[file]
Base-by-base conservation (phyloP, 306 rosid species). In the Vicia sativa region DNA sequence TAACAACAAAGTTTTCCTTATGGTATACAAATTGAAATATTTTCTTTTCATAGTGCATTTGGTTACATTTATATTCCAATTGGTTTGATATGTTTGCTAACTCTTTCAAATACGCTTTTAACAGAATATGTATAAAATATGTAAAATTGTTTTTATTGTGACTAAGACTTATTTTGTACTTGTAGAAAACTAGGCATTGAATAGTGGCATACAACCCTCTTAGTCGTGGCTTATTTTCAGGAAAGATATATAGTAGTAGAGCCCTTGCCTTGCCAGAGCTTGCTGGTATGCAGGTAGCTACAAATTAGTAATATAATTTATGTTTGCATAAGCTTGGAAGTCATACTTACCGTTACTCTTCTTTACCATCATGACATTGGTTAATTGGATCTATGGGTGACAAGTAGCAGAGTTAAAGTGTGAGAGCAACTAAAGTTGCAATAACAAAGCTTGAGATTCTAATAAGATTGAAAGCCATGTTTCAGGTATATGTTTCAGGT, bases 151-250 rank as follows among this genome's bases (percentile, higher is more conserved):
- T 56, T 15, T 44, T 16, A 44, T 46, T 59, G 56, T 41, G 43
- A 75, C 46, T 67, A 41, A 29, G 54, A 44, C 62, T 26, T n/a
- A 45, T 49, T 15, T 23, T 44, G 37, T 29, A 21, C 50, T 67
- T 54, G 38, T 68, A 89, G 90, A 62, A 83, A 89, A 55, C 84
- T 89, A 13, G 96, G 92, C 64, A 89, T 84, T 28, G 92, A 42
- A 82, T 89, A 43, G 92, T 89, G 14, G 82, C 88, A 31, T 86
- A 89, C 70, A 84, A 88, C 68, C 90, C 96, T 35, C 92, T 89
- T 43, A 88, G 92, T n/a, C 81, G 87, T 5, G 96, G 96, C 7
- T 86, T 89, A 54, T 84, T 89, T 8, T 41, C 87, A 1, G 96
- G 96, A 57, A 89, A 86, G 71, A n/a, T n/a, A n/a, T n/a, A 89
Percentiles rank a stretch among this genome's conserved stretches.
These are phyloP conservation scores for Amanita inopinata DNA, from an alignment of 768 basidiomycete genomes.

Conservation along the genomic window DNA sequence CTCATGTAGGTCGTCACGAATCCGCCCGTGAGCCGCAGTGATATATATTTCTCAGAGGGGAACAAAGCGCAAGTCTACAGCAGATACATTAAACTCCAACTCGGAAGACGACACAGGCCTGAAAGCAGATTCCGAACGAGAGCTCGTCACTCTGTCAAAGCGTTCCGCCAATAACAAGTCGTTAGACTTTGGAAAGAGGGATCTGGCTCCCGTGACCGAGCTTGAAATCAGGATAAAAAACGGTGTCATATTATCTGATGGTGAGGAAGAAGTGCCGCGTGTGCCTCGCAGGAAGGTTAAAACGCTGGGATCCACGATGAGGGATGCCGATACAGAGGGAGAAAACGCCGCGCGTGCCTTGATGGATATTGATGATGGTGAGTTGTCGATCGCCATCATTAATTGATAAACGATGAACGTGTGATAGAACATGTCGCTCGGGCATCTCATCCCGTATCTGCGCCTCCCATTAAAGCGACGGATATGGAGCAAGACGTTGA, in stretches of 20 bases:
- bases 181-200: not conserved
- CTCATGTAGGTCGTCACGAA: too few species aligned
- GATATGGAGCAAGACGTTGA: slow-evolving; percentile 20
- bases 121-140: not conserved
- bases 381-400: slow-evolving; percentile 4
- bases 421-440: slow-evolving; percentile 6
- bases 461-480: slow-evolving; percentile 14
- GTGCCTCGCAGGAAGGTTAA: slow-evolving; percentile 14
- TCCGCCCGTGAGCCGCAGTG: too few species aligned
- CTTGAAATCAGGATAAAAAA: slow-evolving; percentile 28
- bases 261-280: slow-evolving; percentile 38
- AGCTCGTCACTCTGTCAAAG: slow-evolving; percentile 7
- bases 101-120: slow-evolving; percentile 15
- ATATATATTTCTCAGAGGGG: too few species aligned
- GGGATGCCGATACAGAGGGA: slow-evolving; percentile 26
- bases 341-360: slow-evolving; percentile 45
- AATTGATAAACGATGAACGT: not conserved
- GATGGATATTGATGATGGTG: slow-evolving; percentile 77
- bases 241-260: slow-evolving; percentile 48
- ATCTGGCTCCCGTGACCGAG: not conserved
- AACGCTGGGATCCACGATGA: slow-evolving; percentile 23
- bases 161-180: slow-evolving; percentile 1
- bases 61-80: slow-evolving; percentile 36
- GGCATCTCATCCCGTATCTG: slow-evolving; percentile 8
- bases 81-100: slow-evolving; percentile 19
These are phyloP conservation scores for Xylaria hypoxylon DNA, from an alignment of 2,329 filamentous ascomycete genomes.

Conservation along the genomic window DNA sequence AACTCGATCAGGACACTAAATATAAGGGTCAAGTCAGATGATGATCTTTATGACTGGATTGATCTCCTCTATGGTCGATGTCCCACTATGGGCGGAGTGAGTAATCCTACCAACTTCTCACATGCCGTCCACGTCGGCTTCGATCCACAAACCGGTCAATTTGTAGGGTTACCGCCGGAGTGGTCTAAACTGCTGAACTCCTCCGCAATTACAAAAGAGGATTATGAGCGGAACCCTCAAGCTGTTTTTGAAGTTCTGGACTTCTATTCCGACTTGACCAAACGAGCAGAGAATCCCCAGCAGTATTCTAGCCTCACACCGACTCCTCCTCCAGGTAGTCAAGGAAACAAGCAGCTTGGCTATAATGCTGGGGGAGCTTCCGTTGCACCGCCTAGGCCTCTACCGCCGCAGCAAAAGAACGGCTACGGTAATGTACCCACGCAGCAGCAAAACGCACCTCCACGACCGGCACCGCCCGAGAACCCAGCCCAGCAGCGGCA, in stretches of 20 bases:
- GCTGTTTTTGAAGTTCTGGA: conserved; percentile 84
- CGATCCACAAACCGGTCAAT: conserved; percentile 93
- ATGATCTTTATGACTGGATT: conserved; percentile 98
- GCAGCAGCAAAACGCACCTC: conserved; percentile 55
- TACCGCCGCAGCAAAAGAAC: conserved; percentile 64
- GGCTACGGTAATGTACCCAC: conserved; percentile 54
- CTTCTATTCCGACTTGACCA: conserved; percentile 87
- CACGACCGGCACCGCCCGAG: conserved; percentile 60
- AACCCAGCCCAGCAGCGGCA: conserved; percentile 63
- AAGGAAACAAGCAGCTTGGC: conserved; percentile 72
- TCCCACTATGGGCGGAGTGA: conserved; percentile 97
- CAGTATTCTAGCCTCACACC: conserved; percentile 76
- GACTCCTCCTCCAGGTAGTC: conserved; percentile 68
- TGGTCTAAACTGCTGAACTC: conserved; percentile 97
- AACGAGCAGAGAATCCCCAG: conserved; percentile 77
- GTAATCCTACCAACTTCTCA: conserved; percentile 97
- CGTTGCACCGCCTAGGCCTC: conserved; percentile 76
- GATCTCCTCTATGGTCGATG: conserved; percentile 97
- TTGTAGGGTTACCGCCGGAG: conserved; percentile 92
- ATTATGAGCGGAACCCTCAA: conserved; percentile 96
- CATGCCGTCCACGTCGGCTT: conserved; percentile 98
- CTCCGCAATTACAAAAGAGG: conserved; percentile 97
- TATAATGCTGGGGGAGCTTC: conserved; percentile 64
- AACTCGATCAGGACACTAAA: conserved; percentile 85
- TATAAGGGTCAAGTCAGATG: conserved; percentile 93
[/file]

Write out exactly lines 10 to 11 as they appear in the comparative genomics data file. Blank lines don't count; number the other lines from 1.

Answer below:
- T 86, T 89, A 54, T 84, T 89, T 8, T 41, C 87, A 1, G 96
- G 96, A 57, A 89, A 86, G 71, A n/a, T n/a, A n/a, T n/a, A 89